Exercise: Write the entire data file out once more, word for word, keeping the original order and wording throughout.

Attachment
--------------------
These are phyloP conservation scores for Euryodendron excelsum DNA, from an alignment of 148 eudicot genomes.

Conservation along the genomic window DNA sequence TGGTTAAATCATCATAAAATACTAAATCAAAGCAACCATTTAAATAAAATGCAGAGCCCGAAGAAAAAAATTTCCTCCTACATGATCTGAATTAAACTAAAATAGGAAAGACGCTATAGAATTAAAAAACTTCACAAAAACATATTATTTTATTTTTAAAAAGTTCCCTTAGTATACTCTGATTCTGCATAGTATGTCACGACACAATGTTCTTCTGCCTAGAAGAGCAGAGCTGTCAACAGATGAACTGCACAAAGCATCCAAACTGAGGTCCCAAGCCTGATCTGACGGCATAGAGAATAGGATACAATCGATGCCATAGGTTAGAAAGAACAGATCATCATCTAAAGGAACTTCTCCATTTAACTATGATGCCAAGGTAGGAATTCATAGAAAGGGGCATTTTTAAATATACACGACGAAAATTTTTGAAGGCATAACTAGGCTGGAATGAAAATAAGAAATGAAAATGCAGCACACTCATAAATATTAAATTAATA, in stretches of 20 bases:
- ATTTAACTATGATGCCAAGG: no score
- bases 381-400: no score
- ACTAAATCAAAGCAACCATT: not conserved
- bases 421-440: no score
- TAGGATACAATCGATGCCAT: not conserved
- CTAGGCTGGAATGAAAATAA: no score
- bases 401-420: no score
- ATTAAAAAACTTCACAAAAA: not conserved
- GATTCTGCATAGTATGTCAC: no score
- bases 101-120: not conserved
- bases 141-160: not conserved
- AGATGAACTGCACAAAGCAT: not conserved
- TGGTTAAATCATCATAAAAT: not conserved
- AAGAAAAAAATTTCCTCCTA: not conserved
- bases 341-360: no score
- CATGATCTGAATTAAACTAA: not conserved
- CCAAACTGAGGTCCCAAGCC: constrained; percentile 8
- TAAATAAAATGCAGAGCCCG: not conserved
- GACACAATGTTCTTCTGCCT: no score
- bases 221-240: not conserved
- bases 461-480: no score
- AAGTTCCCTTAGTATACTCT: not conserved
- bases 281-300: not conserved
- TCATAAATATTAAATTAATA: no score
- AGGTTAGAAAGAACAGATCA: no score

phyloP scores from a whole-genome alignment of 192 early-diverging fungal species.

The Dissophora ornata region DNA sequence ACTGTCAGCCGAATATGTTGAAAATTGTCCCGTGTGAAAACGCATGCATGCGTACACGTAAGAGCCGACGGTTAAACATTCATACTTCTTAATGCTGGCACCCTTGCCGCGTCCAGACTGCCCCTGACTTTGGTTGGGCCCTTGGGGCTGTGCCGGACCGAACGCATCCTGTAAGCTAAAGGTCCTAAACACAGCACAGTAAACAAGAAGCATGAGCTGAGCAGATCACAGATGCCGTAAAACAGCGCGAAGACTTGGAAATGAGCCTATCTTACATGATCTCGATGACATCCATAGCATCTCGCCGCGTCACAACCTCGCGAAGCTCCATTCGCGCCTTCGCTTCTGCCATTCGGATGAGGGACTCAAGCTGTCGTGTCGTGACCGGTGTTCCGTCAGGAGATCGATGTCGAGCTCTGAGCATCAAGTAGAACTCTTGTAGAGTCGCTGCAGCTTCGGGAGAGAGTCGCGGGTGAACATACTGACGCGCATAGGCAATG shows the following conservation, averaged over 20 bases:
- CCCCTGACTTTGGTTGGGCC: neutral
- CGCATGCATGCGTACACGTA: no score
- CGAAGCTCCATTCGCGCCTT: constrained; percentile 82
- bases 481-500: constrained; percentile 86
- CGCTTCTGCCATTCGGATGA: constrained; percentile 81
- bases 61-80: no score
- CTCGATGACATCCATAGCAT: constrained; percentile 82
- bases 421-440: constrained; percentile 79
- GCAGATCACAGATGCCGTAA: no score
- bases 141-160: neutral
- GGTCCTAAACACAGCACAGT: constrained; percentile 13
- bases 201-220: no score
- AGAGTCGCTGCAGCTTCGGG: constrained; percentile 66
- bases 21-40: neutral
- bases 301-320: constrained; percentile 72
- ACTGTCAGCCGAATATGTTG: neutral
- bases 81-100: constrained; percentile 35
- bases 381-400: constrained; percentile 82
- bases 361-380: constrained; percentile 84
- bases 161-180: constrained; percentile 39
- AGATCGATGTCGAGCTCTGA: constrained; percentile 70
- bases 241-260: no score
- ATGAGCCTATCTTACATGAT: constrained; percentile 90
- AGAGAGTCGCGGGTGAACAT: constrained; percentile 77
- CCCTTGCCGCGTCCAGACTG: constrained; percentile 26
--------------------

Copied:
These are phyloP conservation scores for Euryodendron excelsum DNA, from an alignment of 148 eudicot genomes.

Conservation along the genomic window DNA sequence TGGTTAAATCATCATAAAATACTAAATCAAAGCAACCATTTAAATAAAATGCAGAGCCCGAAGAAAAAAATTTCCTCCTACATGATCTGAATTAAACTAAAATAGGAAAGACGCTATAGAATTAAAAAACTTCACAAAAACATATTATTTTATTTTTAAAAAGTTCCCTTAGTATACTCTGATTCTGCATAGTATGTCACGACACAATGTTCTTCTGCCTAGAAGAGCAGAGCTGTCAACAGATGAACTGCACAAAGCATCCAAACTGAGGTCCCAAGCCTGATCTGACGGCATAGAGAATAGGATACAATCGATGCCATAGGTTAGAAAGAACAGATCATCATCTAAAGGAACTTCTCCATTTAACTATGATGCCAAGGTAGGAATTCATAGAAAGGGGCATTTTTAAATATACACGACGAAAATTTTTGAAGGCATAACTAGGCTGGAATGAAAATAAGAAATGAAAATGCAGCACACTCATAAATATTAAATTAATA, in stretches of 20 bases:
- ATTTAACTATGATGCCAAGG: no score
- bases 381-400: no score
- ACTAAATCAAAGCAACCATT: not conserved
- bases 421-440: no score
- TAGGATACAATCGATGCCAT: not conserved
- CTAGGCTGGAATGAAAATAA: no score
- bases 401-420: no score
- ATTAAAAAACTTCACAAAAA: not conserved
- GATTCTGCATAGTATGTCAC: no score
- bases 101-120: not conserved
- bases 141-160: not conserved
- AGATGAACTGCACAAAGCAT: not conserved
- TGGTTAAATCATCATAAAAT: not conserved
- AAGAAAAAAATTTCCTCCTA: not conserved
- bases 341-360: no score
- CATGATCTGAATTAAACTAA: not conserved
- CCAAACTGAGGTCCCAAGCC: constrained; percentile 8
- TAAATAAAATGCAGAGCCCG: not conserved
- GACACAATGTTCTTCTGCCT: no score
- bases 221-240: not conserved
- bases 461-480: no score
- AAGTTCCCTTAGTATACTCT: not conserved
- bases 281-300: not conserved
- TCATAAATATTAAATTAATA: no score
- AGGTTAGAAAGAACAGATCA: no score

phyloP scores from a whole-genome alignment of 192 early-diverging fungal species.

The Dissophora ornata region DNA sequence ACTGTCAGCCGAATATGTTGAAAATTGTCCCGTGTGAAAACGCATGCATGCGTACACGTAAGAGCCGACGGTTAAACATTCATACTTCTTAATGCTGGCACCCTTGCCGCGTCCAGACTGCCCCTGACTTTGGTTGGGCCCTTGGGGCTGTGCCGGACCGAACGCATCCTGTAAGCTAAAGGTCCTAAACACAGCACAGTAAACAAGAAGCATGAGCTGAGCAGATCACAGATGCCGTAAAACAGCGCGAAGACTTGGAAATGAGCCTATCTTACATGATCTCGATGACATCCATAGCATCTCGCCGCGTCACAACCTCGCGAAGCTCCATTCGCGCCTTCGCTTCTGCCATTCGGATGAGGGACTCAAGCTGTCGTGTCGTGACCGGTGTTCCGTCAGGAGATCGATGTCGAGCTCTGAGCATCAAGTAGAACTCTTGTAGAGTCGCTGCAGCTTCGGGAGAGAGTCGCGGGTGAACATACTGACGCGCATAGGCAATG shows the following conservation, averaged over 20 bases:
- CCCCTGACTTTGGTTGGGCC: neutral
- CGCATGCATGCGTACACGTA: no score
- CGAAGCTCCATTCGCGCCTT: constrained; percentile 82
- bases 481-500: constrained; percentile 86
- CGCTTCTGCCATTCGGATGA: constrained; percentile 81
- bases 61-80: no score
- CTCGATGACATCCATAGCAT: constrained; percentile 82
- bases 421-440: constrained; percentile 79
- GCAGATCACAGATGCCGTAA: no score
- bases 141-160: neutral
- GGTCCTAAACACAGCACAGT: constrained; percentile 13
- bases 201-220: no score
- AGAGTCGCTGCAGCTTCGGG: constrained; percentile 66
- bases 21-40: neutral
- bases 301-320: constrained; percentile 72
- ACTGTCAGCCGAATATGTTG: neutral
- bases 81-100: constrained; percentile 35
- bases 381-400: constrained; percentile 82
- bases 361-380: constrained; percentile 84
- bases 161-180: constrained; percentile 39
- AGATCGATGTCGAGCTCTGA: constrained; percentile 70
- bases 241-260: no score
- ATGAGCCTATCTTACATGAT: constrained; percentile 90
- AGAGAGTCGCGGGTGAACAT: constrained; percentile 77
- CCCTTGCCGCGTCCAGACTG: constrained; percentile 26